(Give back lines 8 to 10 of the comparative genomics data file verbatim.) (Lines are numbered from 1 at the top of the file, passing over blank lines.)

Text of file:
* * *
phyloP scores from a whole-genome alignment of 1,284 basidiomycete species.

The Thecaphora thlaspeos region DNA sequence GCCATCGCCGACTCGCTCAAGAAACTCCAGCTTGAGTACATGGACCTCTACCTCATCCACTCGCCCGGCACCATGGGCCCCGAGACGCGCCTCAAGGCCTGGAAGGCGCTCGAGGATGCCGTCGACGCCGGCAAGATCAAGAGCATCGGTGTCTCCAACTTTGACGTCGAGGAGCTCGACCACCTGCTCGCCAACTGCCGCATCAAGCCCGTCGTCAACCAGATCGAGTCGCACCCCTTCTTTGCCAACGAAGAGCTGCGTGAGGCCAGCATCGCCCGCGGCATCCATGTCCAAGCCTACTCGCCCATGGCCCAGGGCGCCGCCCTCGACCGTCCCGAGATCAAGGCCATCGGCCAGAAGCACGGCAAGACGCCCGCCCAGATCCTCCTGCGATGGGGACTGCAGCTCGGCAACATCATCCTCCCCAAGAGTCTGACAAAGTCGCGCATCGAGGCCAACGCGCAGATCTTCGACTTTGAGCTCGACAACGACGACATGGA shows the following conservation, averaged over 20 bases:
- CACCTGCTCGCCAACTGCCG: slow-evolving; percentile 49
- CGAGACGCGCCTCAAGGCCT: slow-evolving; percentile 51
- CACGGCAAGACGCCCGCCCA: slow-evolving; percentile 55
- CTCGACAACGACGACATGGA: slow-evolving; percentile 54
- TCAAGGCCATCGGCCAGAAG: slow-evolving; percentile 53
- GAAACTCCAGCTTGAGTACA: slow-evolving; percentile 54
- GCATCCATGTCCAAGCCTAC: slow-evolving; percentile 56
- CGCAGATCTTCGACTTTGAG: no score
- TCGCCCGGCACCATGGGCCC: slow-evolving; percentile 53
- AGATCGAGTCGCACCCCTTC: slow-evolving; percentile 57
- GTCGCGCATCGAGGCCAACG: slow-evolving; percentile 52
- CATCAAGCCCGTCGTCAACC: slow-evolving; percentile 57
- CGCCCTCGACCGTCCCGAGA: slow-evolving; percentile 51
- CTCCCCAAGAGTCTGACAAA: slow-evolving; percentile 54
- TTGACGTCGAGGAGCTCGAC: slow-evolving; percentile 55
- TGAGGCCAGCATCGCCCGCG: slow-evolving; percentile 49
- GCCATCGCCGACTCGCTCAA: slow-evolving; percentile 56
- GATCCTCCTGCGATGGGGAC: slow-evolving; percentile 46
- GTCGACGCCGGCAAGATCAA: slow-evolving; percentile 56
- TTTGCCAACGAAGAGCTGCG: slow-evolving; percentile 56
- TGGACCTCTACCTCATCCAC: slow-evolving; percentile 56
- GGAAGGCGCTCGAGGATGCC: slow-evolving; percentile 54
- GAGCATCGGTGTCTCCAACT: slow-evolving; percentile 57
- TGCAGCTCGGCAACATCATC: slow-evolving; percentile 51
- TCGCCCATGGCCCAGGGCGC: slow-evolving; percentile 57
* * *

- GAAACTCCAGCTTGAGTACA: slow-evolving; percentile 54
- GCATCCATGTCCAAGCCTAC: slow-evolving; percentile 56
- CGCAGATCTTCGACTTTGAG: no score